Add water and see what happens in Vegas

— A beefy guy with a high-pressure air gun strapped to his back marches across the pool deck at the Cosmopolitan hotel’s new Marquee Dayclub in Las Vegas, flanked by seven waitresses in electric purple bikinis. The women wave inflatable sharks in the air and carry a giant cake. They are celebrating the 10th anniversary of Soundbar — a weekly house-music party — as part of the hype surrounding Marquee, one of two new pool parties to open in Sin City this summer.

What began in 2004 with the launch of a massive pool party called Rehab at the Hard Rock Hotel & Casino is reaching new levels this year as Marquee debuts alongside Nikki Beach at the newly renovated Tropicana hotel. These openings drive the number of high-profile pool parties in the city to nearly a dozen. With all the competition, the clubs are focusing more and more on boutique-style experiences, driven by customer-friendly amenities like air-conditioned cabanas with personal sound systems and private Jacuzzis.

“We did not want to mass market it and fill it up to the rim with as many people as possible,” says Noah Tepperberg, the New York City-based nightlife kingpin who transported his Marquee brand to the Cosmopolitan. “We still wanted it to be premium.”

Premium — but full. With nightclub business growing by as much as 20% annually over the last five years, according to Vegas impresario Sean Christie, who opened Encore Beach Club at the Wynn last year, pools are one way Vegas has weathered the recession. Thus the focus on amenities.


With skyline views of the strip, Marquee spans 22,000 square feet, has two pools — one with waterborne daybeds — and eight cabanas with private Plexiglas infinity pools with underwater views. The line downstairs is intense, with plenty of good-looking party people already on the list. But if you show up early enough and wait in line long enough, you’ll get into the club.

Which also means intense competition, agrees Nikki Beach owner Jack Penrod. With 11 Nikki Beach locations in nine countries, it could be argued that Penrod helped create today’s thriving pool-party scene. Now he’s poised to open his largest dayclub (and nightclub) yet at the Tropicana over Memorial Day weekend.

Covering two acres of lushly landscaped South Beach-style grounds, Nikki Beach features air-conditioned tepee-cabanas, seven curtained four-poster “opium beds,” outdoor gaming, 65 sun lounge beds, a wooden dining deck and a pool tiled with shiny asymmetrical “Gaudi stone.”

“I don’t believe in straight lines, as you can see,” says Penrod gesturing around the area, which has curving sidewalks and wavy walls. The overall feel of Nikki Beach and the renovated Tropicana — along with most of the pool parties in general — is one of lightness and wide-open space not normally experienced in the dark, claustrophobic casinos that dominate the strip.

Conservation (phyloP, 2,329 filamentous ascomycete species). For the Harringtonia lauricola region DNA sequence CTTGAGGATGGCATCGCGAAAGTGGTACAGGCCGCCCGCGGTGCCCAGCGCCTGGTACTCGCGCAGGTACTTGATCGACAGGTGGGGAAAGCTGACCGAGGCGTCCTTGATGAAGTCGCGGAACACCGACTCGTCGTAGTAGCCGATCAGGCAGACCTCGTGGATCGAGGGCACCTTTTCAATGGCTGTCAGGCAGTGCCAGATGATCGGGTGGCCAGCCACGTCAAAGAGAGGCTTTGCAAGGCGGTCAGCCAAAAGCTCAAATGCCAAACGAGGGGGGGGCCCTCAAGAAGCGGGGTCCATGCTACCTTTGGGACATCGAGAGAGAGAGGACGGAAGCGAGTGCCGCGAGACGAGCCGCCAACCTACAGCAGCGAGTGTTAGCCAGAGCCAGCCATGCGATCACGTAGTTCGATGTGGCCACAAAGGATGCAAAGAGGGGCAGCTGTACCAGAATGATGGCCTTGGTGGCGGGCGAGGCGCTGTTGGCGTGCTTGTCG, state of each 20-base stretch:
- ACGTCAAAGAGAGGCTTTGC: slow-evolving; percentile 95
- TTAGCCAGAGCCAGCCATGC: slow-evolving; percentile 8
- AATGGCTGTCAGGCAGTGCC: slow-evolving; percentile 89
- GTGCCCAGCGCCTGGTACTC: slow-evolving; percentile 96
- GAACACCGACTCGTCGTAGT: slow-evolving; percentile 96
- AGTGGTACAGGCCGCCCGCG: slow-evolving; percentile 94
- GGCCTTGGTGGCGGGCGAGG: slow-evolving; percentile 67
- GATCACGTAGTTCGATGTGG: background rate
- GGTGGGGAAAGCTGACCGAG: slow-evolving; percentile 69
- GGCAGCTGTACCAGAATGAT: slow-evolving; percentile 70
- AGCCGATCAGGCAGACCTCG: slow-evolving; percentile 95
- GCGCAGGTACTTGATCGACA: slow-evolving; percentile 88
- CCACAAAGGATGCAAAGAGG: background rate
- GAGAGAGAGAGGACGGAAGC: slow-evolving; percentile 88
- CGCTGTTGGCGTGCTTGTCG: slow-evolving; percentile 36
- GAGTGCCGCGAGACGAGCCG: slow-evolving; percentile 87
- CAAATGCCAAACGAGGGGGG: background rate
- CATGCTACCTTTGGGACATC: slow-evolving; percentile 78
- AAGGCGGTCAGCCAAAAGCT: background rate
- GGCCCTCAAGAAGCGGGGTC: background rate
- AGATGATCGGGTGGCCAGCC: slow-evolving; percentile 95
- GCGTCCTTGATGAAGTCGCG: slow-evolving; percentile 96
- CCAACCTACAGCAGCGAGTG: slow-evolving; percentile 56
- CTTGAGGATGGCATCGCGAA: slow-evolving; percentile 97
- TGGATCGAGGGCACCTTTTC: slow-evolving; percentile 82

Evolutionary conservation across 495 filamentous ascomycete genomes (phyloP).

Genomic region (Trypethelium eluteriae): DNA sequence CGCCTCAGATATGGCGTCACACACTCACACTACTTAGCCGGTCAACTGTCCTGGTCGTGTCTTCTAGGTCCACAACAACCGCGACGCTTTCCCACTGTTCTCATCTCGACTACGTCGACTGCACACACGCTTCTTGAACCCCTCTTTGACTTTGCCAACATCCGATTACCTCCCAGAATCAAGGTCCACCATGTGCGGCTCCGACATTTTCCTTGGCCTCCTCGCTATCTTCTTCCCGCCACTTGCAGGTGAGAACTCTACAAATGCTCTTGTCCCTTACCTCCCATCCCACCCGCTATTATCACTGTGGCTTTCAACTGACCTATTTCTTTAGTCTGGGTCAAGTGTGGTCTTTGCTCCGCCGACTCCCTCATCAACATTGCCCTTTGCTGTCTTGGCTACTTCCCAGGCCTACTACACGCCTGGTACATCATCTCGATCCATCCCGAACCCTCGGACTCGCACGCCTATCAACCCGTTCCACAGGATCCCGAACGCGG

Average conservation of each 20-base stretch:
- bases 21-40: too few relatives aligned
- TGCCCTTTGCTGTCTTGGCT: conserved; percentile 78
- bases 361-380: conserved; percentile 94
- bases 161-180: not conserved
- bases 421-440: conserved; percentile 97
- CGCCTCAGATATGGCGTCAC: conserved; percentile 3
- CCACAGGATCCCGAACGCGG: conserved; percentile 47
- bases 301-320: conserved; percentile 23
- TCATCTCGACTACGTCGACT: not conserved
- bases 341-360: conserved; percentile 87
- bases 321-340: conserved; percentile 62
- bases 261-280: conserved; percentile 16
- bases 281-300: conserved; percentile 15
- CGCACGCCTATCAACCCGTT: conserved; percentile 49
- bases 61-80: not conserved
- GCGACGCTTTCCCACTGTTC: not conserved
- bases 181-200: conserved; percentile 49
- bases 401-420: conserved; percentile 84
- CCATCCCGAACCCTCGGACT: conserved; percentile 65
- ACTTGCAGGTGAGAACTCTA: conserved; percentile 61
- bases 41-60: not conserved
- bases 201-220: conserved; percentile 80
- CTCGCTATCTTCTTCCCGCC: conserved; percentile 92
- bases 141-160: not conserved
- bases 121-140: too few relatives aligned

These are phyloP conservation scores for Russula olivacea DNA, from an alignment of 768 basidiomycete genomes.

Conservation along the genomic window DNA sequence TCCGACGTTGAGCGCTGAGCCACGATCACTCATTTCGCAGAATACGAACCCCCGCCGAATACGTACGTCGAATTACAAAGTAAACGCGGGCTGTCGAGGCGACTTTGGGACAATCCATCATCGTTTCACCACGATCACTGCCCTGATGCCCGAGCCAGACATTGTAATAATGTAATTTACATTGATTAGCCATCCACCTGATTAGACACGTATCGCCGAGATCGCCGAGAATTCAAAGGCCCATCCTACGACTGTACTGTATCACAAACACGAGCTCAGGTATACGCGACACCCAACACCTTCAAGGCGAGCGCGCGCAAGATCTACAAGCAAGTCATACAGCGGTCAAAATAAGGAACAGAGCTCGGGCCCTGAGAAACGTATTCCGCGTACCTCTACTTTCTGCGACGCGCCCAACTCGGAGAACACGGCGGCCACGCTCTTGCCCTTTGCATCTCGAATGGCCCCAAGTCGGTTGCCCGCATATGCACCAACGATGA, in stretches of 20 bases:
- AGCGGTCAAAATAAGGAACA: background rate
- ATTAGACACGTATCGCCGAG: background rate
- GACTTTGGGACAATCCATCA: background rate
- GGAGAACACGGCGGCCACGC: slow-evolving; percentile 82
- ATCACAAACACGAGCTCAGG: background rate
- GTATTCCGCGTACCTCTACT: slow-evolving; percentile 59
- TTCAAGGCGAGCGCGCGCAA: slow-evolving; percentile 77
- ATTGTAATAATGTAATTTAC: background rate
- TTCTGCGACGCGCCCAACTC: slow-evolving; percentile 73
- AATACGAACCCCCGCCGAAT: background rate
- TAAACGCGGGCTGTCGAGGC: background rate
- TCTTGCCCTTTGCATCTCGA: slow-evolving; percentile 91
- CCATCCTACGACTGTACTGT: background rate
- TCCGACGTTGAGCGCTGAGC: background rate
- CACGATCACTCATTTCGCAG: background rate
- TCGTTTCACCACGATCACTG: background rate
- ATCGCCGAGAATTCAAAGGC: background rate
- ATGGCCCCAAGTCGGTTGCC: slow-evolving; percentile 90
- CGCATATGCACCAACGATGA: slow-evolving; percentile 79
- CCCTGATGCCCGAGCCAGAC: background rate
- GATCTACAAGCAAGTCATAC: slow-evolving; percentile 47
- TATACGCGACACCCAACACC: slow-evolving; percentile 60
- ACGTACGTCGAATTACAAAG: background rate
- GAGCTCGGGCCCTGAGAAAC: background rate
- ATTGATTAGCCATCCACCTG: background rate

“In L.A. people go out to see and be seen. Here they come to let loose and have a good time,” says Kalika Moquin, the marketing director for the Light Group, which oversees Liquid at Aria, which opened in 2010, and Bare, the topless pool party at the Mirage that debuted in 2006.

In addition to Marquee, Nikki Beach, Rehab, Encore Beach Club, Liquid and Bare, the competition includes Tao Beach at the Venetian, Venus Pool Club at Caesars Palace, Ditch Fridays at the Palms, Moorea Beach at Mandalay Bay and Wet Republic at MGM Grand. Although each party is defined by its own mood and vibe, they all have something in common: a scantily clad crowd bouncing to the latest DJ hits, downing sticky-sweet drinks and flirting madly.

At Liquid, 27-year-old Pearce Cleaveland, known as the “mood director” or the “ambassador of awesome” is paid to prance around the pool with a bottle of Skyy vodka filled with Sex on the Beach cocktail, which he liberally pours down the throat of anybody who looks in danger of losing his or her swerve.

“Once I put on a reindeer suit, towed Superman out on a sleigh, and got all the girls to do a synchronized cannonball,” says Cleaveland dressed in rumpled linen pants and a breezy blue shirt.


Pool cheerleaders like Cleaveland are necessary because men pay up to $75 to get in to some clubs. Women often pay less, or get in free. But once inside, they shell out $15 or more for sugary cocktails, or rent daybeds or cabanas for rates ranging from $1,200 to $15,000, depending on the club and the date.

Pool parties are money makers, which is why big-name operators like Steve Wynn wanted in on the game. Wynn’s Encore Beach Club was one of last summer’s big openings and it continues to be one of the most popular parties on the Strip. Christie, who helped Wynn open it and still oversees the minute details of the 55,000-square-foot venue, says that Wynn decided to place his bets on the pool-party game after seeing one of his best customers at a competitor’s party.

“Five years ago, people wanted the celebrity appearance, then it was hip-hop acts. When we built this, it shifted to DJs, so last summer we had Kaskade every Sunday and people went wild,” Christie says.

This year Kaskade is back, along with the club’s resident DJ, Steve Aoki, who made a name for himself in L.A. alongside heavyweights such as DJ AM.


Vegas, Christie says, is “adding probably five or six nightclubs a year.” Although with pools, which are often extensions of nightclubs, as is the case with Marquee, Encore and Nikki Beach, it’s more like one or two a year because of the massive amount of resources it takes to open and maintain one.

Surveying the opulence around him, however, Christie says, “You can build anything if you have the money, the resources and desire.”